Krystyna Skarbek

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Countess Krystyna Skarbek (May 1, 1915 - June 15, 1952) was a Polish-born World War II British SOE agent also known by the nom de guerre, Christine Granville. She became celebrated especially for her exploits in German-occupied Poland and France. She was the longest-serving and most capable of all SOE's women agents. (She actually became a British agent months before the Special Operations Executive was founded in July 1940.) Her resourcefulness and success have been credited with influencing the espionage-and-subversion organization's policy of recruiting increasing numbers of women.

Biography

She was born in Młodzieszyn, Poland, about thirty miles from Warsaw, to Count Jerzy Skarbek, scion of one of Poland's oldest noble families, and Stefania Goldfeder, daughter of a wealthy assimilated Jewish banker. Krystyna Skarbek grew up in comfort until her father frittered away the proceeds from his wife's dowry with lavish entertaining. As a teen, Krystyna's father now dead, she falteringly entered the worlds of work and matrimony. A first marriage, at eighteen, to businessman Karol Getlich soon ended without rancor. On November 2, 1938, at age twenty-three, she married the choleric writer Jerzy Giżycki {1899-1970), and the couple soon moved to British East Africa.

When Germany invaded Poland in September 1939, ushering in World War II, the couple sailed for London, where Krystyna sought to offer her services in the struggle against the common enemy. British authorities showed little interest but were eventually convinced by her acquaintances, including journalist Frederick Voigt. She left for Hungary, where in February 1940 she persuaded a skeptical prewar Polish Olympic skier, Jan Marusarz, to escort her across the snow-covered Tatra Mountains into Poland. Arriving in Warsaw, she vainly pleaded with her Jewish mother to leave a Poland whose German occupiers would eventually murder her at one of their concentration camps. An achievement of the Polish courier missions was the smuggling across the Tatras of a secret, unique Polish anti-tank rifle which was fated never to see wartime service.

While in Hungary, Krystyna took up with a Polish Army officer, Andrzej Kowerski (1912-1988), aka "Andrew Kennedy." Kowerski, who had lost part of a leg in a prewar hunting accident, was exfiltrating Polish and other Allied military personnel and collecting intelligence. Krystyna showed her penchant for stratagem when they were arrested by the German Gestapo in January 1941 and she managed to win her own and Kowerski's release by feigning symptoms of pulmonary tuberculosis. (It did not hurt her cause that the Gestapo had not been anxious to get on the wrong side of Krystyna's aunt and of the aunt's relation, the Hungarian Regent Mikló³ ˆorthy.) Krystyna and Kowerski made good their escape from Hungary via the Balkans and Turkey.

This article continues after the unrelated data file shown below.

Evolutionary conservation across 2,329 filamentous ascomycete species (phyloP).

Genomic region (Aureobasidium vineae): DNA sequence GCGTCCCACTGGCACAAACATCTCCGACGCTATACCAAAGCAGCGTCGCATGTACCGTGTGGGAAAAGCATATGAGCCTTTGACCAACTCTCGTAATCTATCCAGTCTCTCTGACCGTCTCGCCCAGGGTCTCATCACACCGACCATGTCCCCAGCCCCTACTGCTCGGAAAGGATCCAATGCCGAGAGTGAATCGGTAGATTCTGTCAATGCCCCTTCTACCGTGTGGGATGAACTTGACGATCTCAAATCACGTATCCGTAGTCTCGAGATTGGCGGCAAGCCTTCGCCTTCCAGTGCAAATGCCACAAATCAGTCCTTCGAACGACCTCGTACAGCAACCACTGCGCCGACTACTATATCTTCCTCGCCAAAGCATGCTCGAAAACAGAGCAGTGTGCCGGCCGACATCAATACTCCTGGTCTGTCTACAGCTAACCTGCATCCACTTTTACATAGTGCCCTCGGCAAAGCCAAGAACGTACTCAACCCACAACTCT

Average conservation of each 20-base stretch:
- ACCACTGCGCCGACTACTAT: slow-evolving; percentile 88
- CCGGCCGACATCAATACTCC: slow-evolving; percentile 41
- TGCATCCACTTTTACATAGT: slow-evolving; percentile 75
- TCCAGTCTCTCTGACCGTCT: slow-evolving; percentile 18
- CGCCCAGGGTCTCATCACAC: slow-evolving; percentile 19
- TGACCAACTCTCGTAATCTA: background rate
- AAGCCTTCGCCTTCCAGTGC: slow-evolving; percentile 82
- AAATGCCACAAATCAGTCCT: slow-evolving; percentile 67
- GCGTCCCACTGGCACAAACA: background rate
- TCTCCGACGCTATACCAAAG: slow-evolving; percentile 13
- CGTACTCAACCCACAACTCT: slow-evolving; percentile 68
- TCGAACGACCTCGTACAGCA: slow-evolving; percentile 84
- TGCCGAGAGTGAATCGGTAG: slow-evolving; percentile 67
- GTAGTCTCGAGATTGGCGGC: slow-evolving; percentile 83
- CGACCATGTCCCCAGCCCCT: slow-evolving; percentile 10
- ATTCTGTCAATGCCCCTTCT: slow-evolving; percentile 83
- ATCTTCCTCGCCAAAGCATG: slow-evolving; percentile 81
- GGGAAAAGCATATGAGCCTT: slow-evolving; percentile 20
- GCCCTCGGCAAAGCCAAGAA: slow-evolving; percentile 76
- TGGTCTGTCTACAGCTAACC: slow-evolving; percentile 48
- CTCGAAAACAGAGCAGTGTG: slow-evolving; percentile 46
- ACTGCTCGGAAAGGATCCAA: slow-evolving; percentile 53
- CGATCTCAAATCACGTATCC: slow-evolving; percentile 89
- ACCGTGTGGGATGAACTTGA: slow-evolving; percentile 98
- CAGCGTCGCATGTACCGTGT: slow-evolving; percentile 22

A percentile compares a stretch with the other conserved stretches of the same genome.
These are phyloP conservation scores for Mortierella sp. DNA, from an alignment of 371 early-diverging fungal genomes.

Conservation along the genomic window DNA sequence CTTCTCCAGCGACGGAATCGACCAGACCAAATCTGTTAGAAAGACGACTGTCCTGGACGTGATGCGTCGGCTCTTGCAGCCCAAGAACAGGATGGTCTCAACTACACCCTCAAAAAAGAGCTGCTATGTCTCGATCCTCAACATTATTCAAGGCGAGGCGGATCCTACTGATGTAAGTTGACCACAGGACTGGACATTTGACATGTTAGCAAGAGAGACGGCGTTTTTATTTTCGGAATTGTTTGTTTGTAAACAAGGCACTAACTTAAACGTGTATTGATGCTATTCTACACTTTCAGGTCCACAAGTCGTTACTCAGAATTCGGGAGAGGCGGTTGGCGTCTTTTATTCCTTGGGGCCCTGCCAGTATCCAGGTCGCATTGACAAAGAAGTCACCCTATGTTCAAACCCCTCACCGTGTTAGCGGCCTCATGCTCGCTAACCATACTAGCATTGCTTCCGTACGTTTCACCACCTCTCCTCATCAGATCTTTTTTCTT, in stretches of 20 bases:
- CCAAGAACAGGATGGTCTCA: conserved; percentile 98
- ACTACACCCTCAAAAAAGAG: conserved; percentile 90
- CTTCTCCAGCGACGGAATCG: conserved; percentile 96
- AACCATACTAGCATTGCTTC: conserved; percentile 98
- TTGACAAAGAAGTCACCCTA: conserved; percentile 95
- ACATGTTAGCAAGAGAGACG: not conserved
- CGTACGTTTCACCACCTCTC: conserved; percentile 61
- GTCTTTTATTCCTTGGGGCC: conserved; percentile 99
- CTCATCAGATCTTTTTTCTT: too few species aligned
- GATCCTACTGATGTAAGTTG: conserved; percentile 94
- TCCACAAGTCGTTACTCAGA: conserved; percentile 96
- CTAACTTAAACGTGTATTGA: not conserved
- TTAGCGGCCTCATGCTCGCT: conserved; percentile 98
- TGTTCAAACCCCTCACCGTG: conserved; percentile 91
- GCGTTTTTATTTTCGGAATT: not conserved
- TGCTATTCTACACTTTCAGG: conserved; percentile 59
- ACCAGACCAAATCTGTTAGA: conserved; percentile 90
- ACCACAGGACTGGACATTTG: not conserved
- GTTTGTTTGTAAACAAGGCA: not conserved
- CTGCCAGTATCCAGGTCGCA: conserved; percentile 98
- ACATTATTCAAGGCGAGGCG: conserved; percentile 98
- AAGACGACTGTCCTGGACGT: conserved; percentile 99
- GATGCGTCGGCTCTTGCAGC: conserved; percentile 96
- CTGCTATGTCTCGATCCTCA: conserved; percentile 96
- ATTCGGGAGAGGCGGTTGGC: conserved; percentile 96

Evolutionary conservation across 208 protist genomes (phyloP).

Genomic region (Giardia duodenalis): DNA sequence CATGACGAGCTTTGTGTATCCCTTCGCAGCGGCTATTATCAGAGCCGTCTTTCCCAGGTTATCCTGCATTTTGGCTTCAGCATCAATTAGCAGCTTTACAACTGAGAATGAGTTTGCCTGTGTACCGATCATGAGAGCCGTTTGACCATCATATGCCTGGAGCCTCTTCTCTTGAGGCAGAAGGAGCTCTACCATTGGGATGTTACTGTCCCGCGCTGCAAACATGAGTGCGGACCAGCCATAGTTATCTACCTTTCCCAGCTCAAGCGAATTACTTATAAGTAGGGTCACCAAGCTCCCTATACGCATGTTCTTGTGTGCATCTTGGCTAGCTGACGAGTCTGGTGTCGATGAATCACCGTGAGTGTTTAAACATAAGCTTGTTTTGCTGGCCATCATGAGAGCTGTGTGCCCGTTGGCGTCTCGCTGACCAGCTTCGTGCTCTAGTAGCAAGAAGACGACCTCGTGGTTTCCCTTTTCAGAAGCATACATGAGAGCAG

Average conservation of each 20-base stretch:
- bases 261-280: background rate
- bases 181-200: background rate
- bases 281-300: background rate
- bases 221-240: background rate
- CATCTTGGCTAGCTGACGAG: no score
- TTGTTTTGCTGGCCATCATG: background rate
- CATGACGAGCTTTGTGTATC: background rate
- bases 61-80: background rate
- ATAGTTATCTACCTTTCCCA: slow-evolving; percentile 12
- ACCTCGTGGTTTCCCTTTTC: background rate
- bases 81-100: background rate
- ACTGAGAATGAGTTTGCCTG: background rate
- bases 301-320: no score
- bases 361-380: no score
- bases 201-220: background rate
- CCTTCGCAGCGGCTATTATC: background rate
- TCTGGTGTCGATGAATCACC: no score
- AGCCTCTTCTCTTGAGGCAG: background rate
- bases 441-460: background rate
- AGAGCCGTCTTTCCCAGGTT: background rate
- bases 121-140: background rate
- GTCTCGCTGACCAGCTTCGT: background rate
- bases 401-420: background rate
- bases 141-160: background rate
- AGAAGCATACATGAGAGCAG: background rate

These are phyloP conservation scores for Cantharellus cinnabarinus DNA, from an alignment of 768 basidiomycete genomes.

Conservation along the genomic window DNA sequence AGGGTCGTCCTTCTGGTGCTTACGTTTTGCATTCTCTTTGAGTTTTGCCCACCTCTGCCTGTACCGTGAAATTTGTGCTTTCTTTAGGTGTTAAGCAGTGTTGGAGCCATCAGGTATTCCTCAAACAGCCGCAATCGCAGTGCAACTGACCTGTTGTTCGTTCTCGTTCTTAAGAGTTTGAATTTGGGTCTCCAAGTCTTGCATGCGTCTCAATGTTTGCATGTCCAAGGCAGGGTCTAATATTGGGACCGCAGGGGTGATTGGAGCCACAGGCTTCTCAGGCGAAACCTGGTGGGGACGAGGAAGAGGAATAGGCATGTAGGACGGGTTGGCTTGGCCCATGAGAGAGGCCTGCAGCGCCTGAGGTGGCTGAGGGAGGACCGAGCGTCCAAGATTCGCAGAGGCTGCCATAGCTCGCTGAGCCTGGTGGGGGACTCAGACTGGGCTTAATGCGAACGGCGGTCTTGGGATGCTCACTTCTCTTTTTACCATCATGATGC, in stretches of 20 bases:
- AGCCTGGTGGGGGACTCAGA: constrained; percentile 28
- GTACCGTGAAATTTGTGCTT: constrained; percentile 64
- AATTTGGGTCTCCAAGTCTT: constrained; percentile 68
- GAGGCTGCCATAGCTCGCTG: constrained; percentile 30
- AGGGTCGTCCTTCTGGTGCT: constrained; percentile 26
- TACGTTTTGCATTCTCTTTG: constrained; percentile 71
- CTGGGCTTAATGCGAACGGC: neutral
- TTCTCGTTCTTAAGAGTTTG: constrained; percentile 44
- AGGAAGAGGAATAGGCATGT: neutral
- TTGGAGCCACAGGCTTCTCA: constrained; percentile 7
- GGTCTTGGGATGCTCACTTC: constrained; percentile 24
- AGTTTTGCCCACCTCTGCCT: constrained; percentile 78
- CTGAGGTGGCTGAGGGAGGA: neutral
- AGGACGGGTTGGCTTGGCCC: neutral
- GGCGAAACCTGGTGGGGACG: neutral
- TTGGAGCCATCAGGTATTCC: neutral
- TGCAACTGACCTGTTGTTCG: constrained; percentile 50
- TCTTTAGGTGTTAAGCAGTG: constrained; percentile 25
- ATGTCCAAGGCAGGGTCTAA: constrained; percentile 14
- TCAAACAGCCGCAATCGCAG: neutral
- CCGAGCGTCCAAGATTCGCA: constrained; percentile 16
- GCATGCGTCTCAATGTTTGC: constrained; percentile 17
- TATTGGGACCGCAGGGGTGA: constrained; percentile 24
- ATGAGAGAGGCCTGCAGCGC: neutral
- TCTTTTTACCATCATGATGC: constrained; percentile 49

Upon their arrival at SOE offices in Cairo, Egypt, it came as a shock to them that they were under suspicion due to Krystyna's contacts with a Polish intelligence organization called the "Musketeers." This group had been formed in October 1939 by engineer-inventor Stefan Witkowski, who would be killed in 1942 — it is unclear by whom or for what reason. Several versions exist as to why the Musketeers were viewed by the exile Poles and the British with disfavor.

Another source of suspicion against Krystyna and Kowerski was the ease — which her accusers might have understood, had they known her better — with which she had managed in Istanbul, Turkey, during their flight from Hungary, to charm transit visas through French-mandated Syria from the pro-Vichy French consul. Only German spies, some Polish intelligence officers thought, could have gotten the visas.

There were also specific suspicions about Kowerski. These were addressed in London by General Colin Gubbins — to be, from 1943, head of SOE — in a letter of June 17, 1941, to Polish Commander-in-Chief and Premier Władysław Sikorski:

"Last year […] a Polish citizen named Kowerski was working with our officials in Budapest on Polish affairs. He is now in Palestine […]. I understand from Major [Peter] Wilkinson [of SOE] that General [Stanisław] Kopański [Kowerski's former commander in Poland] is doubtful about Kowerski's loyalty to the Polish cause, owing to the fact that Kowerski has not reported to General Kopański for duty with the [Polish Independent Carpathian] Brigade. Major Wilkinson informs me that Kowerski had had instructions from our officials not to report to General Kopański, as he was engaged […] on work of a secret nature which necessitated his remaining apart. It seems therefore that Kowerski's loyalty has only been called into question because of these instructions."